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After a pre-Christmas week full of massive backlash for caving to a vague and unsubstantiated threat by hackers supposedly from North Korea, Sony has reversed course and decided it will allow The Interview to be shown after all – thus all but ending what Senator John McCain absurdly called “the greatest blow to free speech that I’ve seen in my lifetime probably”.

Don’t get me wrong: it’s unequivocally good news that North Korea (or whoever hacked Sony) won’t succeed in invoking a ludicrous heckler’s veto over a satirical movie starring Seth Rogen, but there are far greater threats to our freedom of speech here in the United States. For example, Sony itself. [Read more] – Michael’s Blog

Researchers and reporters had long counted the total number of prisoners who cycled through Guantanamo at 779, but the Senate intelligence committee’s report on CIA torture revealed that there was one more previously unknown detainee. Ibn al-Shaykh al-Libi, also known as prisoner 212, was held at a secret black site at Guantanamo Bay, according to the report, bringing the total number of detainees to 780.

That al-Libi was held by the CIA is long established.  After all, al-Libi’s name is notorious as the source of bad information used by the Bush administration to tie Saddam Hussein to Al-Qaeda to support the US invasion of Iraq — information he provided while being tortured in Egyptian custody, and later recanted. [Read more] – Michael’s Blog

Brave New Films has put Robert Greenwald’s anti-Fox News documentary Outfoxed: Rupert Murdoch’s War on Journalism online in its entirety.

The film charts the rise of Fox News, outlining the marketing-based techniques that make the channel such “compelling” viewing — the “Fox News Alert,” the blurring of journalism and commentary, and the deceptive use of the chyron, i.e. the lower third of the viewing area on a typical television screen. [Read more] – Michael’s Blog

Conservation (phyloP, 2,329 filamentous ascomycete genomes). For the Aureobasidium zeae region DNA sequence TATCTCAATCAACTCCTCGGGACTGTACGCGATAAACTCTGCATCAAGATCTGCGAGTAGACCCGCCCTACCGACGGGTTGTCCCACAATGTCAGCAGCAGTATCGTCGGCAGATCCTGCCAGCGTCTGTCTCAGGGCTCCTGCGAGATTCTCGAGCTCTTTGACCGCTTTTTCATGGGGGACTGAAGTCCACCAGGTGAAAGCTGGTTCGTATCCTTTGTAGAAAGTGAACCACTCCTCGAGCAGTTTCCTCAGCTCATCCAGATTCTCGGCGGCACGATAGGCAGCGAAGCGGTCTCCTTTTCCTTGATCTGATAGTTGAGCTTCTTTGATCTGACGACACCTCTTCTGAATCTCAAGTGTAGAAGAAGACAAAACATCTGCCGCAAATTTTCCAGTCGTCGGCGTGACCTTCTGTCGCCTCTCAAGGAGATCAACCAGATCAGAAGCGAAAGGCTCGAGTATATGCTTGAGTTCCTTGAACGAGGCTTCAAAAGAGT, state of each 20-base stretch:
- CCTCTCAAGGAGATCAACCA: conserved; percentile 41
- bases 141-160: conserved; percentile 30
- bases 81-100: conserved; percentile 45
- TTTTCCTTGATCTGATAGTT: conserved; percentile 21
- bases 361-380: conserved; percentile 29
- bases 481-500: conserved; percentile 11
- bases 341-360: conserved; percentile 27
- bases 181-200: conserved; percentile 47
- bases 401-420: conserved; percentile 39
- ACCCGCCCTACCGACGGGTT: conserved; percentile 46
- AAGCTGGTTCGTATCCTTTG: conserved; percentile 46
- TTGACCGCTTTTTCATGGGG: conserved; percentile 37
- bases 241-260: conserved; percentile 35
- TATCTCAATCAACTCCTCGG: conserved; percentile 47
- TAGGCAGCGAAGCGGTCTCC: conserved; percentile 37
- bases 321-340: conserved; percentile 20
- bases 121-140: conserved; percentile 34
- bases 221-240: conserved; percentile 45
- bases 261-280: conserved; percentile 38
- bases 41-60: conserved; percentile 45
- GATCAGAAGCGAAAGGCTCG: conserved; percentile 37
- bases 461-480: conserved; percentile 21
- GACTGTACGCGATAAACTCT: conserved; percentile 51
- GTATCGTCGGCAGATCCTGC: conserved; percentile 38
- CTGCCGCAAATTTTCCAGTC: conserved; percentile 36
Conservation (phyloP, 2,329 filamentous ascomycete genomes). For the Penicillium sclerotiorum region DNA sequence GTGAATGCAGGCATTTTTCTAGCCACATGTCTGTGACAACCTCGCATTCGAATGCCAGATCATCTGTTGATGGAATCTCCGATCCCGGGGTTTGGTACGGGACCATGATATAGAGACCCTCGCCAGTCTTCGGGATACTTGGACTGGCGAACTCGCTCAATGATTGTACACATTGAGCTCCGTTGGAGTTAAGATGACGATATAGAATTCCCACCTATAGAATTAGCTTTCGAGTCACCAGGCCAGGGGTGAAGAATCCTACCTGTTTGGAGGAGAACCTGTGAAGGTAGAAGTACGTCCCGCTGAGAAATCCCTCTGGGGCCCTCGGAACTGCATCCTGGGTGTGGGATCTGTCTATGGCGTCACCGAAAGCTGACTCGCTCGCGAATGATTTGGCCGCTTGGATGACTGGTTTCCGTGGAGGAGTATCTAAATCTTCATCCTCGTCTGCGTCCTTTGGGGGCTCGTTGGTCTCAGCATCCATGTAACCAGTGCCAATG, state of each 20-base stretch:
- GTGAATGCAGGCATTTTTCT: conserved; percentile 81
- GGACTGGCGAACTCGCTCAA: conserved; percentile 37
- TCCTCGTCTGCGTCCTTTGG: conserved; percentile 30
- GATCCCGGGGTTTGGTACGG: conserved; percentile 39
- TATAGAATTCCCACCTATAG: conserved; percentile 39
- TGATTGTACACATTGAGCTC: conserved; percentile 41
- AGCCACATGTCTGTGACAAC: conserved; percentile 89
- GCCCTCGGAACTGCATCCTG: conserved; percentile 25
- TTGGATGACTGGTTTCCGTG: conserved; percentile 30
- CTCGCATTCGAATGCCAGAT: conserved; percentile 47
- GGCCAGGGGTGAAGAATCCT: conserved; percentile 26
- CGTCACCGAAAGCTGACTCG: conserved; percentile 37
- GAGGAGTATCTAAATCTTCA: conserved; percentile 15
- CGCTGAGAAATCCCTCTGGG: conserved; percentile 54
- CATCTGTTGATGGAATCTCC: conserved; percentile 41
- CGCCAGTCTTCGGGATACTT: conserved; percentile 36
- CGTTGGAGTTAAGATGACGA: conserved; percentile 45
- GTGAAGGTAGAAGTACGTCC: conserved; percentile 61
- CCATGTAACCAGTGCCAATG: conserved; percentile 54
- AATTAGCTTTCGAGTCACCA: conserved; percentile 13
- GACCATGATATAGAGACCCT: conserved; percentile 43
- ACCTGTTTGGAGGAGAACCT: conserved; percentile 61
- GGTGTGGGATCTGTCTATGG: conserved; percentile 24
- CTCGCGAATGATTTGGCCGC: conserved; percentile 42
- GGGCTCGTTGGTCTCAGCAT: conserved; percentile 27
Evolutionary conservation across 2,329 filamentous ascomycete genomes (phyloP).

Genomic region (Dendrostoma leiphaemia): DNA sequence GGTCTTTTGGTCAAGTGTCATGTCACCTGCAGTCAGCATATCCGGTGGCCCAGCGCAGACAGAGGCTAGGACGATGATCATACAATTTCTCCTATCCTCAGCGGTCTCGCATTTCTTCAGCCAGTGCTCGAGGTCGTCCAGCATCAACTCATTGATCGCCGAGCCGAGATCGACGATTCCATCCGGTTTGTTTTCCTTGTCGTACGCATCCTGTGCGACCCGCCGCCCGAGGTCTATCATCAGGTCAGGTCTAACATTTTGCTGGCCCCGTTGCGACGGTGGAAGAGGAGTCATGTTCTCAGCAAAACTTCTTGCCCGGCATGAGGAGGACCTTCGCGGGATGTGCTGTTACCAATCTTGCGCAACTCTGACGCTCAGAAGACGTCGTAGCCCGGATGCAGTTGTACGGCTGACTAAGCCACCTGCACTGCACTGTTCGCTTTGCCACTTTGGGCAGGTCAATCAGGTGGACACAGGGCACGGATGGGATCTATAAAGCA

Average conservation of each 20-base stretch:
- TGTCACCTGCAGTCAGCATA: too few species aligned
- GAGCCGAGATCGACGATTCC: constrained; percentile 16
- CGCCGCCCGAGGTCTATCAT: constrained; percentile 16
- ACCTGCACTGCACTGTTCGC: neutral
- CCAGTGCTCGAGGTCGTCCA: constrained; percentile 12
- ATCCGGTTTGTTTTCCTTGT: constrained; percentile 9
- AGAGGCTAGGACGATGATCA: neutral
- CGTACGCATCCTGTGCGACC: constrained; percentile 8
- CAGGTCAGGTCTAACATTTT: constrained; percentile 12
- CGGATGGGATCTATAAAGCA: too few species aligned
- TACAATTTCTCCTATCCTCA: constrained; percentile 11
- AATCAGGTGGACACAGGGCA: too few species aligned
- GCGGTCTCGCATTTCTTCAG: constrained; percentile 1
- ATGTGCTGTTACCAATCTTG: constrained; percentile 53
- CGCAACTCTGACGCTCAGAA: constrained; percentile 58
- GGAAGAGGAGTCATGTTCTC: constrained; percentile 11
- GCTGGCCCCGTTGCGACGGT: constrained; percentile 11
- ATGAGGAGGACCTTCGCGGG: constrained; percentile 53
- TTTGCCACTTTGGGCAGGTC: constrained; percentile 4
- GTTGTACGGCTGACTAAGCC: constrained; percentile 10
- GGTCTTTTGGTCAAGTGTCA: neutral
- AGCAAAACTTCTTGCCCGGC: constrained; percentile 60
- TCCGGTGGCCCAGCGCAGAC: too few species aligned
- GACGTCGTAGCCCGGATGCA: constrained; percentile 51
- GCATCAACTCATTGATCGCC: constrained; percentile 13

Almost three years ago, millions of Internet users joined together to defeat the Stop Online Piracy Act (SOPA), a disastrous bill that would have balkanized the Internet in the name of copyright and trademark enforcement. Over the past week, we’ve been tracking a host of revelations about an insidious campaign to accomplish the goals of SOPA by other means. The latest development: Google has filed a federal lawsuit seeking to block enforcement of an overbroad and punitive subpoena seeking an extraordinary quantity of information about the company and its users. The subpoena, Google warns, is based on legal theories that could have disastrous consequences for the open Internet.

The subpoena was issued after months of battles between Google and Mississippi Attorney General Jim Hood. According to the lawsuit, Hood has been using his office to pressure Google to restrict content accessible through the search engine.  Indeed, among other things, he sought “a “24-hour link through which attorneys general[]” can request that links to particular websites be removed from search results “within hours,” presumably without judicial review or an opportunity for operators of the target websites to be heard.”  As Google states, “The Attorney General may prefer a pre-filtered Internet—but the Constitution and Congress have denied him the authority to mandate it.” [Read more] – Michael’s Blog

The NYPD is the biggest police force in the country, with over 34,000 uniformed officers patrolling New York’s streets, and 51,000 employees overall — more than the FBI. It has a proposed budget of $4.6 billion for 2013, a figure that represents almost 15 percent of the entire city’s budget.